Appendix 1: The “Old” University Core Curriculum

The information in this appendix is provided for the convenience of students who entered John Carroll University before Fall 2015 or who entered in Fall 2015 with post-first year status. In other words, it is intended for students who are subject to the “old” or distributive University Core Curriculum as opposed to the new Integrative Core Curriculum that launched in Fall 2015.

The University Core Curriculum in the Liberal Arts

As a means to achieve the goals stated above and other goals significant to the University’s mission, the Core has a distributive structure as well as distinctive emphases. The Core thus allows selectivity while also stipulating certain academic experiences that are important for all students.

In the Core, all students must take:

  • A first-year seminar, which is an academic experience in common with other students that provides an interdisciplinary introduction to academic inquiry.
  • Two courses in first-year composition that develop written expression.
  • A writing-intensive course that extends the significance of excellent expression beyond first-year composition.
  • A course in speech communication that develops oral expression.
  • A year of foreign language that provides the basic tools for understanding another culture and its literature.
  • A literature course that develops the abilities to read critically, write clearly, and appreciate the working of the human imagination.
  • A history or art history course that deepens the awareness and appreciation of other civilizations or the historical roots of a student’s own society.
  • A mathematics course that develops logical thinking, problem-solving skills, and an alternative way of viewing the world.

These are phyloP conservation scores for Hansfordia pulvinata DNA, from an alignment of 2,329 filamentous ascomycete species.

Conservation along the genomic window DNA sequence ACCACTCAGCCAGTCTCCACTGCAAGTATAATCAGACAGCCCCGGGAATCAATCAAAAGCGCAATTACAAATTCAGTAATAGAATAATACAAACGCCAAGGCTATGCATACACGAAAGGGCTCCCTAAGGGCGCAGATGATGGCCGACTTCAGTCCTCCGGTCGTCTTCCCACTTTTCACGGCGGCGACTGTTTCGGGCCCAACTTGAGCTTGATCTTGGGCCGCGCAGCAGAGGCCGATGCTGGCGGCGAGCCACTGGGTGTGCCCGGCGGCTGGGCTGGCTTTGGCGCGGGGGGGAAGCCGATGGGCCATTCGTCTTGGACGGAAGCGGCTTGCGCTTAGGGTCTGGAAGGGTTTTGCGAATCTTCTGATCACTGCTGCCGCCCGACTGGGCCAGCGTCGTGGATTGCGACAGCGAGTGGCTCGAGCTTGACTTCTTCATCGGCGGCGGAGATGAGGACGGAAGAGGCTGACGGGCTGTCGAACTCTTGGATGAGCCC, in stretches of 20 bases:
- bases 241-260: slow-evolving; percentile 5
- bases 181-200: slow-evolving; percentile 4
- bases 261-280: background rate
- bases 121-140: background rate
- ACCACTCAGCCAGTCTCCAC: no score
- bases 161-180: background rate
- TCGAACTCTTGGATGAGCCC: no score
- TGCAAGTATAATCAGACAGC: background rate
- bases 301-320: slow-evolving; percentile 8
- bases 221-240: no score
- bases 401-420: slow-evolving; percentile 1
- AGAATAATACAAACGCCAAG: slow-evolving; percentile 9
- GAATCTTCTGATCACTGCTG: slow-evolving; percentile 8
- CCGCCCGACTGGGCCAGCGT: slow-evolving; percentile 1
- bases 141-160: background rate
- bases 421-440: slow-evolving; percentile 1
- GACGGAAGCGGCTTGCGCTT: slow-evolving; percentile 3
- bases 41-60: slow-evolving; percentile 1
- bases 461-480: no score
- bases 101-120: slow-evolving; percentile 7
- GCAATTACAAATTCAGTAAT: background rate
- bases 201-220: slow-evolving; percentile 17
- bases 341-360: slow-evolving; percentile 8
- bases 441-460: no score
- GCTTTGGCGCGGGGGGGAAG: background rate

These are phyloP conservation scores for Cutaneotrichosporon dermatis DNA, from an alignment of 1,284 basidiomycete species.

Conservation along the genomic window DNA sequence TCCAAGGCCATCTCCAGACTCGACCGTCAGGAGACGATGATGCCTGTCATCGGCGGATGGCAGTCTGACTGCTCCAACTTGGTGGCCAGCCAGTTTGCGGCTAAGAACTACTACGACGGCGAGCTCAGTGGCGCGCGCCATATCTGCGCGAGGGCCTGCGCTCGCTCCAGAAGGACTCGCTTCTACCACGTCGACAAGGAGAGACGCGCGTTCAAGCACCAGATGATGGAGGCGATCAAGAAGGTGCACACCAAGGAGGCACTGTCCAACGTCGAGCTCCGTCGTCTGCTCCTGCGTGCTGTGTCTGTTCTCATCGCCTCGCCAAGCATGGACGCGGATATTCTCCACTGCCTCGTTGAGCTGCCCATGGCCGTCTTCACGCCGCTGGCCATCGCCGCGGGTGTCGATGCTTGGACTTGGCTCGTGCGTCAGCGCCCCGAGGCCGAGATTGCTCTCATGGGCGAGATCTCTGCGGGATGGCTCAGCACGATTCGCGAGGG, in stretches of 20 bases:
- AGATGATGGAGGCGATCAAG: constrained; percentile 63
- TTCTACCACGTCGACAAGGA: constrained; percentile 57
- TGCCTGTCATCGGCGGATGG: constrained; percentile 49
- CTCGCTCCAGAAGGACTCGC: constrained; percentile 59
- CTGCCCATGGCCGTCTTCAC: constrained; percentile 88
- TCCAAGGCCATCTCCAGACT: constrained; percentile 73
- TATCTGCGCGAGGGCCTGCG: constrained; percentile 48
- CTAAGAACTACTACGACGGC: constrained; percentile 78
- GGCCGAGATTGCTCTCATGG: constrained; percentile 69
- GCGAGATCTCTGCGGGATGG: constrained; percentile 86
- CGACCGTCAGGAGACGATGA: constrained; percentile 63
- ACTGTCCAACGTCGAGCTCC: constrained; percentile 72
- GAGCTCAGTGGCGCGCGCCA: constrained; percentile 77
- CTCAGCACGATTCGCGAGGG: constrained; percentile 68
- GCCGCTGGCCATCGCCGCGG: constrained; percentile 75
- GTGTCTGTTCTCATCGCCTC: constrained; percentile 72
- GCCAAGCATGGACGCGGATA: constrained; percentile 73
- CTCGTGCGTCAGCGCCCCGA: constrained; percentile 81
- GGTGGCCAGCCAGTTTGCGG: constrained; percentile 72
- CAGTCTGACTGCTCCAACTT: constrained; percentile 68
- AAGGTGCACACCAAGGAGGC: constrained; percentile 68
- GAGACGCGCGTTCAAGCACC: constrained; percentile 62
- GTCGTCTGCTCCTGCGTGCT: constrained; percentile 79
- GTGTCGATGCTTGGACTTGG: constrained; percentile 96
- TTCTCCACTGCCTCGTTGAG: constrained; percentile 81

• A laboratory science course that acquaints a student with the scientific method and with a variety of laboratory techniques.
  • A course that focuses on issues of diversity, which might include gender and race.
  • Two international courses that expand a student’s horizons.
  • Three courses in philosophy: one that introduces the central problems and methods of philosophy, one that explores a period or area in the history of philosophy, and one examining applied or specific problems in philosophy.
  • Two courses in religious studies: one that examines the nature of religion and religious language, faith as it relates to reason and experience, the study of sacred scriptures, and the development of religious traditions; and one additional course.

The distributive requirements are designed to combine with the specific requirements to provide an equilibrium among disciplines as well as to create a coherence that will enable students to integrate their Core experience successfully. Please refer to the schematic presentation of the Core that follows.